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Universiteitsbibliotheek – LibGuides

Training Economics: Literature

Most used search engines

  1. Google Scholar (with UBUlink), for an orientation in the literature and to search for citations. LibGuide LibGuide Google Scholar

  2. Scopus, to search for journal articles and citations to articles. LibGuide LibGuide Scopus (in English) ; LibGuide LibGuide Scopus (in Dutch)

  3. Worldcat,  for books and e-books that are available in the Utrecht University Library LibGuide Worldcat

  4. RePEc:IDEAS, for working papers. [Find out more about RePEc:IDEAS]

  5. LexisNexis: Newspapers, for background information. LibGuide LibGuide LexisNexis

  6. Electronic journals UU, for full text articles in electronic journals to which the Utrecht University is subscribed. [Find out more about Electronic Journals UU]

 
You can find more sources in the list of search engines for Economics.

A quick orientation on your subject

For a quick and good orientation on your subject you can consult the New Palgrave Dictionary of Economics. New Palgrave Dictionary of Economics
Search by keywords or Browse by Topic. The Topics are based on the JEL classification.

EconLit

What is Econlit?EconLit

Econlit is a database containing bibliographical data of both books and journal articles that are part of the international literature on economics, including among others titles on theory of economics, history of economics, monetary theory, financial institutions and country reports. The database mainly contains English-language literature from 1961 onwards. Econlit is updated monthly.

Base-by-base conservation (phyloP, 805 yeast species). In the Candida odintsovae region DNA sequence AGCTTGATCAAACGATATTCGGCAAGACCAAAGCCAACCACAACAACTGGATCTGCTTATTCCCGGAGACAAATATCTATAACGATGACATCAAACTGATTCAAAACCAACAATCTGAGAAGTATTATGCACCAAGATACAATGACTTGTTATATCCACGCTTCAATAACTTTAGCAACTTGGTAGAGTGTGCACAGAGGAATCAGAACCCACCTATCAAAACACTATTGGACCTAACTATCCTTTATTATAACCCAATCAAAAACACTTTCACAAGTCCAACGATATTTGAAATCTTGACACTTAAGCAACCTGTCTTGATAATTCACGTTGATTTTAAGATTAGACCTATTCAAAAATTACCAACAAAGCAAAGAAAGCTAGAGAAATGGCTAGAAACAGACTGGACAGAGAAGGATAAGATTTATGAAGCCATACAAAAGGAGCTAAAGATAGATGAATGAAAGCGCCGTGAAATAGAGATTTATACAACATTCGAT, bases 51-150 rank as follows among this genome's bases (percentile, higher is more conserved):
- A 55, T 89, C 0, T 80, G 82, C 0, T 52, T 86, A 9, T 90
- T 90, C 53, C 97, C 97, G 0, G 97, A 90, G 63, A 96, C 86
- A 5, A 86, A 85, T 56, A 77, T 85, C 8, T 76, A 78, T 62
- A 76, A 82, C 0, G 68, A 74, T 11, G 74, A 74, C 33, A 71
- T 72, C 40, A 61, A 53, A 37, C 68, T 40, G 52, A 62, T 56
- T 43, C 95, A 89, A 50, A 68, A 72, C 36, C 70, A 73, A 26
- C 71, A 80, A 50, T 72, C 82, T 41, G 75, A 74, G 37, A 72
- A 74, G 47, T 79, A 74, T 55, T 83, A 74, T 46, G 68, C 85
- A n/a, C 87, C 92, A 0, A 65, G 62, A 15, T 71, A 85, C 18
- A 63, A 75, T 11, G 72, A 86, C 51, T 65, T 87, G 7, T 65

Publications are classified according to the Journal of Economic Literature (JEL) classification. See also: Econlit search hints

 

Searching Econlit

Econlit opens by displaying a main search page. It is divided into two parts:
- a default Search History window and
- a default query window (= Search; several tabs).

The screen Search offers many possibilities, most are self-evident.
Search tip: search in small steps first and then combine your searches on the Search History tab. To do so, select the boxes of results sets you want to combine, then choose a Boolean operator from the search history.

The search results are displayed below the query window.

  • On the left, the Search Information allows you to sort and filter the search results in various ways. The Results Tools can be expanded and closed.
  • At the top of the Results screen you will find hyperlinks to save or email or to export them, for instance to Refworks.
  • On the Results screen you will find hyperlinks to:
    - an Abstract,
    - the Complete Reference,
    - and to the UBUlink. If you click on this button you will see all possibilities to obtain the article or book.
     

Exercise

Directly to: EconLit

Electronic journals UU

In the journal list all full-text journals to which the Utrecht University Library has a subscription can be found.Find e-journals

For the field of Economics there are around 2900 mainly English-language electronic journals available.

Searching E-journals